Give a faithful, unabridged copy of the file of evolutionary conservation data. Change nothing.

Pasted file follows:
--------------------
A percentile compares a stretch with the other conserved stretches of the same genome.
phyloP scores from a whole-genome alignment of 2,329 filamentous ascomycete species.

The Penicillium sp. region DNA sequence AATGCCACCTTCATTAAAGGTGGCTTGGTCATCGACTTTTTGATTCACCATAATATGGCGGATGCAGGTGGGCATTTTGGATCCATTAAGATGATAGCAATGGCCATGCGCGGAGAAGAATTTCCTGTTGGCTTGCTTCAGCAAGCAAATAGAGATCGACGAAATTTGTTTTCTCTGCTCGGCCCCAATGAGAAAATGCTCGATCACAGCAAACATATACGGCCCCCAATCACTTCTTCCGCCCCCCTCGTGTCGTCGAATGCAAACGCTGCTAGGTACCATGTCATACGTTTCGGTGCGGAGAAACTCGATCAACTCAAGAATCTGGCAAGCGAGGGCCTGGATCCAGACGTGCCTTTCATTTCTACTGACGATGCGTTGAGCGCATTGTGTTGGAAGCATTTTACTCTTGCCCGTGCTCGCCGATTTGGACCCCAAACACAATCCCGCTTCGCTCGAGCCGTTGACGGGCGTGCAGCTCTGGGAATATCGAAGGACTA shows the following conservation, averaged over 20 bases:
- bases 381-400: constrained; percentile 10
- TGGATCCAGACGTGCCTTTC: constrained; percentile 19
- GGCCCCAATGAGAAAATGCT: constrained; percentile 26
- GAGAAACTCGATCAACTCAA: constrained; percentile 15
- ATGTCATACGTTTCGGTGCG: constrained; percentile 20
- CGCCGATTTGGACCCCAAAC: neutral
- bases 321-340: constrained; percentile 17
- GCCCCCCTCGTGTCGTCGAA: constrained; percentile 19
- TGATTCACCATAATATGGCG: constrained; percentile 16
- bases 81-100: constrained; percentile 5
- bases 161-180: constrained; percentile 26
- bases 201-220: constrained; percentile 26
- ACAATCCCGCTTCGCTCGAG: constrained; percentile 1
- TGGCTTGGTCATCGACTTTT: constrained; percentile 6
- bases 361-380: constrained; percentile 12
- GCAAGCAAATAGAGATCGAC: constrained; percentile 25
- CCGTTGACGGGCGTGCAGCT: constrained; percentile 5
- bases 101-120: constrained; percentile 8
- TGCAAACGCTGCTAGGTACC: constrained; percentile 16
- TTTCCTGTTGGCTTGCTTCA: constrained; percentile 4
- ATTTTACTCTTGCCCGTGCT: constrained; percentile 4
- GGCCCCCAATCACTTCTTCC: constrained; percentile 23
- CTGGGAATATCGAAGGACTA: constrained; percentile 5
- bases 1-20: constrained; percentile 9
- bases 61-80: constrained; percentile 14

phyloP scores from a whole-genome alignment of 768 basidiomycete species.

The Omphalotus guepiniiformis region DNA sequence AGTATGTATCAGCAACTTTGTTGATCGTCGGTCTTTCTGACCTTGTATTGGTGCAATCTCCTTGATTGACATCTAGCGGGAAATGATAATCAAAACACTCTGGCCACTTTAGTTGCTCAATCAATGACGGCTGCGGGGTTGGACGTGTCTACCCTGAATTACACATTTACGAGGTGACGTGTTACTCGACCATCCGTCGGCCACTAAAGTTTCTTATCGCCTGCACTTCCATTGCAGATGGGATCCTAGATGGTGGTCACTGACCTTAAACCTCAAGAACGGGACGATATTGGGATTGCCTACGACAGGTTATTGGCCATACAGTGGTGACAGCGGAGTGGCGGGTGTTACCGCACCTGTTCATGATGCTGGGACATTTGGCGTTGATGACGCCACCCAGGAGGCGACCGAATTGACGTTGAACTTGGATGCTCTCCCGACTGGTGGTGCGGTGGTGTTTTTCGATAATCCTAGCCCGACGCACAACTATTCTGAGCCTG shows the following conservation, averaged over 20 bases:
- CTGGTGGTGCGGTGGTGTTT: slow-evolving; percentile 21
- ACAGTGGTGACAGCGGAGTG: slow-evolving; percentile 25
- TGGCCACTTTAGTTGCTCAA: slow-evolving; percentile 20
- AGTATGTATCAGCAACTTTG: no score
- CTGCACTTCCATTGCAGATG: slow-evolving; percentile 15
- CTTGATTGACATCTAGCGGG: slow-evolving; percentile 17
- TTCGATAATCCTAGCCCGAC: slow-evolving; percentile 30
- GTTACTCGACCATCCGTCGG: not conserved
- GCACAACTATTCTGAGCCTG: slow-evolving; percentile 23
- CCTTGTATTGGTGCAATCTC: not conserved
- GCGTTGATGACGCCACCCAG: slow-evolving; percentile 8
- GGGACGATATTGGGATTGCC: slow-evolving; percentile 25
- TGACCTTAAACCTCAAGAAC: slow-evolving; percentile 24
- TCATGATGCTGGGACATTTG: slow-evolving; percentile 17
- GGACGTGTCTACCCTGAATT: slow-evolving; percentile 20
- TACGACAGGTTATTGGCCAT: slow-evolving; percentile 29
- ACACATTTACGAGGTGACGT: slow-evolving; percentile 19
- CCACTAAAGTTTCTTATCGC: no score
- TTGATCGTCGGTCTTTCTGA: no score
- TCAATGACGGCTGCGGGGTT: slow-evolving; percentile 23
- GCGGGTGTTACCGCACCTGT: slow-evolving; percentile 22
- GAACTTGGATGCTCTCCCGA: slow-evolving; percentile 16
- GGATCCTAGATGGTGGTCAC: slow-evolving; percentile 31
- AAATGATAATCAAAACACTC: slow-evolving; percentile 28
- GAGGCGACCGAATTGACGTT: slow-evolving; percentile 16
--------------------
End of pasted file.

A percentile compares a stretch with the other conserved stretches of the same genome.
phyloP scores from a whole-genome alignment of 2,329 filamentous ascomycete species.

The Penicillium sp. region DNA sequence AATGCCACCTTCATTAAAGGTGGCTTGGTCATCGACTTTTTGATTCACCATAATATGGCGGATGCAGGTGGGCATTTTGGATCCATTAAGATGATAGCAATGGCCATGCGCGGAGAAGAATTTCCTGTTGGCTTGCTTCAGCAAGCAAATAGAGATCGACGAAATTTGTTTTCTCTGCTCGGCCCCAATGAGAAAATGCTCGATCACAGCAAACATATACGGCCCCCAATCACTTCTTCCGCCCCCCTCGTGTCGTCGAATGCAAACGCTGCTAGGTACCATGTCATACGTTTCGGTGCGGAGAAACTCGATCAACTCAAGAATCTGGCAAGCGAGGGCCTGGATCCAGACGTGCCTTTCATTTCTACTGACGATGCGTTGAGCGCATTGTGTTGGAAGCATTTTACTCTTGCCCGTGCTCGCCGATTTGGACCCCAAACACAATCCCGCTTCGCTCGAGCCGTTGACGGGCGTGCAGCTCTGGGAATATCGAAGGACTA shows the following conservation, averaged over 20 bases:
- bases 381-400: constrained; percentile 10
- TGGATCCAGACGTGCCTTTC: constrained; percentile 19
- GGCCCCAATGAGAAAATGCT: constrained; percentile 26
- GAGAAACTCGATCAACTCAA: constrained; percentile 15
- ATGTCATACGTTTCGGTGCG: constrained; percentile 20
- CGCCGATTTGGACCCCAAAC: neutral
- bases 321-340: constrained; percentile 17
- GCCCCCCTCGTGTCGTCGAA: constrained; percentile 19
- TGATTCACCATAATATGGCG: constrained; percentile 16
- bases 81-100: constrained; percentile 5
- bases 161-180: constrained; percentile 26
- bases 201-220: constrained; percentile 26
- ACAATCCCGCTTCGCTCGAG: constrained; percentile 1
- TGGCTTGGTCATCGACTTTT: constrained; percentile 6
- bases 361-380: constrained; percentile 12
- GCAAGCAAATAGAGATCGAC: constrained; percentile 25
- CCGTTGACGGGCGTGCAGCT: constrained; percentile 5
- bases 101-120: constrained; percentile 8
- TGCAAACGCTGCTAGGTACC: constrained; percentile 16
- TTTCCTGTTGGCTTGCTTCA: constrained; percentile 4
- ATTTTACTCTTGCCCGTGCT: constrained; percentile 4
- GGCCCCCAATCACTTCTTCC: constrained; percentile 23
- CTGGGAATATCGAAGGACTA: constrained; percentile 5
- bases 1-20: constrained; percentile 9
- bases 61-80: constrained; percentile 14

phyloP scores from a whole-genome alignment of 768 basidiomycete species.

The Omphalotus guepiniiformis region DNA sequence AGTATGTATCAGCAACTTTGTTGATCGTCGGTCTTTCTGACCTTGTATTGGTGCAATCTCCTTGATTGACATCTAGCGGGAAATGATAATCAAAACACTCTGGCCACTTTAGTTGCTCAATCAATGACGGCTGCGGGGTTGGACGTGTCTACCCTGAATTACACATTTACGAGGTGACGTGTTACTCGACCATCCGTCGGCCACTAAAGTTTCTTATCGCCTGCACTTCCATTGCAGATGGGATCCTAGATGGTGGTCACTGACCTTAAACCTCAAGAACGGGACGATATTGGGATTGCCTACGACAGGTTATTGGCCATACAGTGGTGACAGCGGAGTGGCGGGTGTTACCGCACCTGTTCATGATGCTGGGACATTTGGCGTTGATGACGCCACCCAGGAGGCGACCGAATTGACGTTGAACTTGGATGCTCTCCCGACTGGTGGTGCGGTGGTGTTTTTCGATAATCCTAGCCCGACGCACAACTATTCTGAGCCTG shows the following conservation, averaged over 20 bases:
- CTGGTGGTGCGGTGGTGTTT: slow-evolving; percentile 21
- ACAGTGGTGACAGCGGAGTG: slow-evolving; percentile 25
- TGGCCACTTTAGTTGCTCAA: slow-evolving; percentile 20
- AGTATGTATCAGCAACTTTG: no score
- CTGCACTTCCATTGCAGATG: slow-evolving; percentile 15
- CTTGATTGACATCTAGCGGG: slow-evolving; percentile 17
- TTCGATAATCCTAGCCCGAC: slow-evolving; percentile 30
- GTTACTCGACCATCCGTCGG: not conserved
- GCACAACTATTCTGAGCCTG: slow-evolving; percentile 23
- CCTTGTATTGGTGCAATCTC: not conserved
- GCGTTGATGACGCCACCCAG: slow-evolving; percentile 8
- GGGACGATATTGGGATTGCC: slow-evolving; percentile 25
- TGACCTTAAACCTCAAGAAC: slow-evolving; percentile 24
- TCATGATGCTGGGACATTTG: slow-evolving; percentile 17
- GGACGTGTCTACCCTGAATT: slow-evolving; percentile 20
- TACGACAGGTTATTGGCCAT: slow-evolving; percentile 29
- ACACATTTACGAGGTGACGT: slow-evolving; percentile 19
- CCACTAAAGTTTCTTATCGC: no score
- TTGATCGTCGGTCTTTCTGA: no score
- TCAATGACGGCTGCGGGGTT: slow-evolving; percentile 23
- GCGGGTGTTACCGCACCTGT: slow-evolving; percentile 22
- GAACTTGGATGCTCTCCCGA: slow-evolving; percentile 16
- GGATCCTAGATGGTGGTCAC: slow-evolving; percentile 31
- AAATGATAATCAAAACACTC: slow-evolving; percentile 28
- GAGGCGACCGAATTGACGTT: slow-evolving; percentile 16